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Can social and environmental practices be classed as marketing tools?

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MarketingA recent study analysed whether Corporate Social Responsibility (CSR) practices in European companies (both those CSR practices that relate to marketing-based strategies and those that do not) create value. The creation of value is based on two variables - reputation and shareholder value creation.

The study’s findings showed that all CSR practices, especially those linked to enhancing a company's image, have a positive effect on shareholder value creation, given that investors are able to detect the level of corporate commitment to sustainable development. On the other hand, none of the types of CSR practices undertaken have a relevant influence on corporate reputation.

As such, managers should design their CSR strategies around increasing corporate reputation through large investments in CSR, thus preventing imitation by direct rivals and competitors.

The triple bottom line

The triple bottom line (TBL) has it that, in addition to being interested in economic issues, stakeholders may also be concerned with other topics, related to social and/or environmental issues. Stakeholders may be concerned about whether a company is following a socially responsible path or whether a company is acting in an environmentally friendly way, for instance.

Some studies criticise this because the TBL paradigm may be a rhetorical resource with scarce substance, and may distract managers and investors when they disclose and analyse social and environmental reports. Therefore, in a context in which companies are making a more specific, verifiable commitment to CSR and sustainability, some consider this to be the incorrect approach. In the same vein, from the triple bottom line CSR relates to complex issues such as environmental protection, human resources management, health and safety at work, relations with local communication media, and relations with suppliers and consumers.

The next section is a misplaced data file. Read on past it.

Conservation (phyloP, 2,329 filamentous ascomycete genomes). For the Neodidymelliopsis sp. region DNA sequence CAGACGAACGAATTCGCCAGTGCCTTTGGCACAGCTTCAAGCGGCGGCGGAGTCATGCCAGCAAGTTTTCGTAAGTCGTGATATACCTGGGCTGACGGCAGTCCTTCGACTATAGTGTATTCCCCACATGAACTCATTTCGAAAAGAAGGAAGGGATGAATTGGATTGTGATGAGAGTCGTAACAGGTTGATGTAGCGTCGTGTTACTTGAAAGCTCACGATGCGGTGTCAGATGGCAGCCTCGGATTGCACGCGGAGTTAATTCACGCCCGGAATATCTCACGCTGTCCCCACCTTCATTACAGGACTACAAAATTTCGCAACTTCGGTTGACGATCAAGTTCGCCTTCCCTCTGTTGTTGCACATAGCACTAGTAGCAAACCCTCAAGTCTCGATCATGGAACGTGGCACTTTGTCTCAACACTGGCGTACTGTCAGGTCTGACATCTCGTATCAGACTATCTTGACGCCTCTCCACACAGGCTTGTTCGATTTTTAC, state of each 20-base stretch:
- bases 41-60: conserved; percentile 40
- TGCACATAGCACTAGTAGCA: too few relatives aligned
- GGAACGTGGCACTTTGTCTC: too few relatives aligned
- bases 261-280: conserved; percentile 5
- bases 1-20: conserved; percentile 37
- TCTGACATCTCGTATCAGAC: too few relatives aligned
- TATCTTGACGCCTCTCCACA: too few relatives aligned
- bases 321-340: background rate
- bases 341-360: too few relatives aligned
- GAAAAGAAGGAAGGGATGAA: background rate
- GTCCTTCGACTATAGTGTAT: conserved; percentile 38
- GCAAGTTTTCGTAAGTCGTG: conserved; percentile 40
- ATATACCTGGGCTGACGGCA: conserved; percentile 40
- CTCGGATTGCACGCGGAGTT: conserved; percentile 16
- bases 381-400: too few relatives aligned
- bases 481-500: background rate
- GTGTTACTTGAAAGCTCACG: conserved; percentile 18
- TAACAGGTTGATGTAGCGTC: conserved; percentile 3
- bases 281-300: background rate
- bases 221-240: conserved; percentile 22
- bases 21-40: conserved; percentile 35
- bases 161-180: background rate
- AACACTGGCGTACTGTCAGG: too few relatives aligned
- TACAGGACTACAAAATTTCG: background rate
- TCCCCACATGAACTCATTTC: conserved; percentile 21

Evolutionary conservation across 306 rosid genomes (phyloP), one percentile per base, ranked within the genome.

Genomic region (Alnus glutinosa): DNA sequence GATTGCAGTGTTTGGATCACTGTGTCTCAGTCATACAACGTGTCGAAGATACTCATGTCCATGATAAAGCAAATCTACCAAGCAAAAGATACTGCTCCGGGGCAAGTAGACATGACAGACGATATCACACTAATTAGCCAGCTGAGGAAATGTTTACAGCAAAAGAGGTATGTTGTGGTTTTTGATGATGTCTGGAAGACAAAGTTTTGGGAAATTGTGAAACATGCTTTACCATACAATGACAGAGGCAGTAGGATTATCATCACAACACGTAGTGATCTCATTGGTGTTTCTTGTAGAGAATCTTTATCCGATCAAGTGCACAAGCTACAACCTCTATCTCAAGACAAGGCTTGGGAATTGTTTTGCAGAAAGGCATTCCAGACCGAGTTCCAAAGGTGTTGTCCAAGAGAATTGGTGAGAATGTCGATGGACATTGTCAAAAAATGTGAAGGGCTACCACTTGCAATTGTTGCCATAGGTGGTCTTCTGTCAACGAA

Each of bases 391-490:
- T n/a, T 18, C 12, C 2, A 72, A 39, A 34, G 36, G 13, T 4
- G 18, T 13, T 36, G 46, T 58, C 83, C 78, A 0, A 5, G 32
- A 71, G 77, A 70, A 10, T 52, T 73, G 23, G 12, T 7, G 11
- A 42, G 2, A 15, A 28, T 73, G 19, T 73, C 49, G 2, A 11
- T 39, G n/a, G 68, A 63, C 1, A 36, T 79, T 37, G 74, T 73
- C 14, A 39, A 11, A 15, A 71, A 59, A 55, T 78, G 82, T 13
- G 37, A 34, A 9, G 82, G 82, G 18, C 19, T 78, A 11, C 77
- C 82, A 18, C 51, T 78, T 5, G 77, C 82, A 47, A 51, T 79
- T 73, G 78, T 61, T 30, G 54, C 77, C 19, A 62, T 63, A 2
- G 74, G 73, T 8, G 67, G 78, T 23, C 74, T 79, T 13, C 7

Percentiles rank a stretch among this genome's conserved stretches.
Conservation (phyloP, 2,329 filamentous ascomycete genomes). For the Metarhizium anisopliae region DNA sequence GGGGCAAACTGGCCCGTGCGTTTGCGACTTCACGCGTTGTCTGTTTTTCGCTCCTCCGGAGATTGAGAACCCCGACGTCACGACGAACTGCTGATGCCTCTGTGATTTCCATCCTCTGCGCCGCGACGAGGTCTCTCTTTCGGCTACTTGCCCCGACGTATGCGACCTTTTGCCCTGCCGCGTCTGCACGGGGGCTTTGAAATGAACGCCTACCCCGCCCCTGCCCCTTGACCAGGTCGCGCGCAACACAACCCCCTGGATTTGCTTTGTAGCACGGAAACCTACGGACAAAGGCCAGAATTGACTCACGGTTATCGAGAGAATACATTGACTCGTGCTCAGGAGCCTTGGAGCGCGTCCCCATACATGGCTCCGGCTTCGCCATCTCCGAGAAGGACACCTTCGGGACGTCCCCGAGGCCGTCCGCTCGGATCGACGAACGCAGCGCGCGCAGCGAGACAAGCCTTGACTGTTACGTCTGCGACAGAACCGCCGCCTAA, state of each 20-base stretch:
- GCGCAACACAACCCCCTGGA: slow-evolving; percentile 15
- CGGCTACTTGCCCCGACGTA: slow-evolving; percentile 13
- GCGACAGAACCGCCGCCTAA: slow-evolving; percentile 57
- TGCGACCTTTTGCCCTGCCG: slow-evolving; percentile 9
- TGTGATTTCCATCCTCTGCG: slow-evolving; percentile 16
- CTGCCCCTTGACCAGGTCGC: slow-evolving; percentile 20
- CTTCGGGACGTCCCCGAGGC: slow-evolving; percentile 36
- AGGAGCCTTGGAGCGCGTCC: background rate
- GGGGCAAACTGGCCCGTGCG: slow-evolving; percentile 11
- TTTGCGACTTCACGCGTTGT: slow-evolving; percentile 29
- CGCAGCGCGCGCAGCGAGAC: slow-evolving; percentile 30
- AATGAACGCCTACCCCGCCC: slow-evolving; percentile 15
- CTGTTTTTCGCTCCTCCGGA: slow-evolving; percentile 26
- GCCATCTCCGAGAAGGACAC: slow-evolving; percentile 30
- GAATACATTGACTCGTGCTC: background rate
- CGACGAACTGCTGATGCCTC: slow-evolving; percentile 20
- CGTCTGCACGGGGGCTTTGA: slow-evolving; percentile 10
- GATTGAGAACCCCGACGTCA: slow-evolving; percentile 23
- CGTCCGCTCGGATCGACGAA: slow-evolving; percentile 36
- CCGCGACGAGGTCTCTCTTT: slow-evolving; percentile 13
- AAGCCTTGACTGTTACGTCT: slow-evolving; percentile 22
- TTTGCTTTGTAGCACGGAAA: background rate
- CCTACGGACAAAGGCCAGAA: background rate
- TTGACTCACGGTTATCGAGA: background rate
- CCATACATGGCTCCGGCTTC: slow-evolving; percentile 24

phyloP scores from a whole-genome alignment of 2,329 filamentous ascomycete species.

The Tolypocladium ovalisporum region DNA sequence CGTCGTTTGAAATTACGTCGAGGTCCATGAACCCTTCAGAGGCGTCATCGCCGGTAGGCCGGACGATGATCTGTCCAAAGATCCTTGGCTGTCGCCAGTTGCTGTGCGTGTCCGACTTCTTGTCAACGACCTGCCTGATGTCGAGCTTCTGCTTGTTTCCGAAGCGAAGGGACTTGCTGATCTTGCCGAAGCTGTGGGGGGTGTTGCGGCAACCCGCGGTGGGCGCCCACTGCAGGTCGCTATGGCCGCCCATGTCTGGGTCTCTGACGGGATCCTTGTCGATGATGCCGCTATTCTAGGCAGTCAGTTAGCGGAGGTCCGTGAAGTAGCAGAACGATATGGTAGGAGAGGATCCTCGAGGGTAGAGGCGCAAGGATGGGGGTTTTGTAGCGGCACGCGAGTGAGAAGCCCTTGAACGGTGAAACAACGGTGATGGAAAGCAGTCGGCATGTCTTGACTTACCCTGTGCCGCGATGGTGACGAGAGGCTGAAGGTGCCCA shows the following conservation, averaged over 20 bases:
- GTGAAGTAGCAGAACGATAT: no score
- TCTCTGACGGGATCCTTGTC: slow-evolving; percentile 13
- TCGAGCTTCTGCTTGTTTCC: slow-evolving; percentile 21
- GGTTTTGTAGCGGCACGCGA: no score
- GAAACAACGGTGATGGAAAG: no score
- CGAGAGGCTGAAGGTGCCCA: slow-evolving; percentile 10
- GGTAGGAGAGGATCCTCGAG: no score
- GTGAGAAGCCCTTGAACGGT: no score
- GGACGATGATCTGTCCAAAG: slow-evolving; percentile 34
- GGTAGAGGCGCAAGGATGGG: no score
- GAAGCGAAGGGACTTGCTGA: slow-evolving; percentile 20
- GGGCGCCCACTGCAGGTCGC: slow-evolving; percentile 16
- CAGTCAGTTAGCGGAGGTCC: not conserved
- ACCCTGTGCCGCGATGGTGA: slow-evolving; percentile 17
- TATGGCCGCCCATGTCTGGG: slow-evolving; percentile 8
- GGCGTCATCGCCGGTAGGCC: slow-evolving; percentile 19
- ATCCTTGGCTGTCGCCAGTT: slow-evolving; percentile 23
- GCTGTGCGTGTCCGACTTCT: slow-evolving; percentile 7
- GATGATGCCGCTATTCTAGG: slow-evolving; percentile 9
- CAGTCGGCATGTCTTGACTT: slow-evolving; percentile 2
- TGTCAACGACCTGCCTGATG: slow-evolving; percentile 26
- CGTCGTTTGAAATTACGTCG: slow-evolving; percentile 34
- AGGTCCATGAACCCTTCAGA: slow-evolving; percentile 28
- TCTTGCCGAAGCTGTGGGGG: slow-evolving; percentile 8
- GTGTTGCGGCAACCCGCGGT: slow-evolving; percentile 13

CSR for value creation or CSR as a marketing tool?

The study’s findings showed that all CSR practices (both those undertaken with the purpose of enhancing reputation, and those which are not) have a positive effect on shareholder value creation, so that investors are able to detect the level of corporate commitment to sustainable development.

These results are in accordance with the findings of previous studies, whose evidence supports a positive and significant relationship between certain CSR practices and market measures related to value creation for shareholders.

On the other hand, our results that link to shareholder value creation are opposed to those of a 2009 study, which found that there was an inverse relationship between market measures and the increase in CSR practices.

As for our findings in terms of corporate reputation, none of the types of CSR practices analysed showed a relevant and significant influence on reputation. This finding seems to suggest some degree of scepticism regarding these issues on the part of different interest groups, perhaps due to their inability to differentiate between real CSR practices or marketing-based CSR practices. In this sense, our findings are in line with the 2009 study, that stated that the reputation index is not significant, thereby highlighting either errors in their empirical model or a combination of internal weighting factors.

“Managers should consider that, in order to obtain competitive advantages from these strategies, firms could increase their investment in CSR significantly as compared to their competitors, so that the latter will be unable to imitate them.”

The social and environmental effects of companies' practices